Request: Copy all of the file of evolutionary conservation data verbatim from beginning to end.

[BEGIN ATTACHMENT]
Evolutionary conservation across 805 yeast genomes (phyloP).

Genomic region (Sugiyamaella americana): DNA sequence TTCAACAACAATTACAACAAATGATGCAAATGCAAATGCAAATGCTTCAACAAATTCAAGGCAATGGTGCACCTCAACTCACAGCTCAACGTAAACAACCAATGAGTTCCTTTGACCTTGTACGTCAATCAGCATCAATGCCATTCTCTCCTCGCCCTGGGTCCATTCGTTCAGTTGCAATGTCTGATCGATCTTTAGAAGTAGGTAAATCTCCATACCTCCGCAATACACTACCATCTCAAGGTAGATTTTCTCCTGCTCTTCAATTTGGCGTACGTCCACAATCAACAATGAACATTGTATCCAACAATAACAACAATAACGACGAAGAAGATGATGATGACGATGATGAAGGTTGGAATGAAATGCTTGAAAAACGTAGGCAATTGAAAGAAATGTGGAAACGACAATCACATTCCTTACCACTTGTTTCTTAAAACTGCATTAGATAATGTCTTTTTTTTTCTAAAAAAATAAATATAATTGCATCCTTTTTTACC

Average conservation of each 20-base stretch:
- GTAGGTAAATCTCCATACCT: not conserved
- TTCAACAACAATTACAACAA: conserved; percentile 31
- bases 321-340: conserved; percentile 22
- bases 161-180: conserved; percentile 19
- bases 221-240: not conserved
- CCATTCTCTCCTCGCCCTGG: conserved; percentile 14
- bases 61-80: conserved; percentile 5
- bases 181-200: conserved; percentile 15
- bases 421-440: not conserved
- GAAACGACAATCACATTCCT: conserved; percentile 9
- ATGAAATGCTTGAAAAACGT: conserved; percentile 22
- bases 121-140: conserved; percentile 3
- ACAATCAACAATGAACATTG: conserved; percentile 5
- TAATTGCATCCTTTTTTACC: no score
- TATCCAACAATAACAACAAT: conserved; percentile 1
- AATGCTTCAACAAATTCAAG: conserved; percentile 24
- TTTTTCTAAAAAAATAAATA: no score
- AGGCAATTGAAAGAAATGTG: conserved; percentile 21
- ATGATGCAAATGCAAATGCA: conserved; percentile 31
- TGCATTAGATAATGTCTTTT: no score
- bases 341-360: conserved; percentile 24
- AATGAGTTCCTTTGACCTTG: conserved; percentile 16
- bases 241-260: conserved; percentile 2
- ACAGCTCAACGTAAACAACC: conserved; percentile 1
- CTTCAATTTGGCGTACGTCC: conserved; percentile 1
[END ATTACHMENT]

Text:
Evolutionary conservation across 805 yeast genomes (phyloP).

Genomic region (Sugiyamaella americana): DNA sequence TTCAACAACAATTACAACAAATGATGCAAATGCAAATGCAAATGCTTCAACAAATTCAAGGCAATGGTGCACCTCAACTCACAGCTCAACGTAAACAACCAATGAGTTCCTTTGACCTTGTACGTCAATCAGCATCAATGCCATTCTCTCCTCGCCCTGGGTCCATTCGTTCAGTTGCAATGTCTGATCGATCTTTAGAAGTAGGTAAATCTCCATACCTCCGCAATACACTACCATCTCAAGGTAGATTTTCTCCTGCTCTTCAATTTGGCGTACGTCCACAATCAACAATGAACATTGTATCCAACAATAACAACAATAACGACGAAGAAGATGATGATGACGATGATGAAGGTTGGAATGAAATGCTTGAAAAACGTAGGCAATTGAAAGAAATGTGGAAACGACAATCACATTCCTTACCACTTGTTTCTTAAAACTGCATTAGATAATGTCTTTTTTTTTCTAAAAAAATAAATATAATTGCATCCTTTTTTACC

Average conservation of each 20-base stretch:
- GTAGGTAAATCTCCATACCT: not conserved
- TTCAACAACAATTACAACAA: conserved; percentile 31
- bases 321-340: conserved; percentile 22
- bases 161-180: conserved; percentile 19
- bases 221-240: not conserved
- CCATTCTCTCCTCGCCCTGG: conserved; percentile 14
- bases 61-80: conserved; percentile 5
- bases 181-200: conserved; percentile 15
- bases 421-440: not conserved
- GAAACGACAATCACATTCCT: conserved; percentile 9
- ATGAAATGCTTGAAAAACGT: conserved; percentile 22
- bases 121-140: conserved; percentile 3
- ACAATCAACAATGAACATTG: conserved; percentile 5
- TAATTGCATCCTTTTTTACC: no score
- TATCCAACAATAACAACAAT: conserved; percentile 1
- AATGCTTCAACAAATTCAAG: conserved; percentile 24
- TTTTTCTAAAAAAATAAATA: no score
- AGGCAATTGAAAGAAATGTG: conserved; percentile 21
- ATGATGCAAATGCAAATGCA: conserved; percentile 31
- TGCATTAGATAATGTCTTTT: no score
- bases 341-360: conserved; percentile 24
- AATGAGTTCCTTTGACCTTG: conserved; percentile 16
- bases 241-260: conserved; percentile 2
- ACAGCTCAACGTAAACAACC: conserved; percentile 1
- CTTCAATTTGGCGTACGTCC: conserved; percentile 1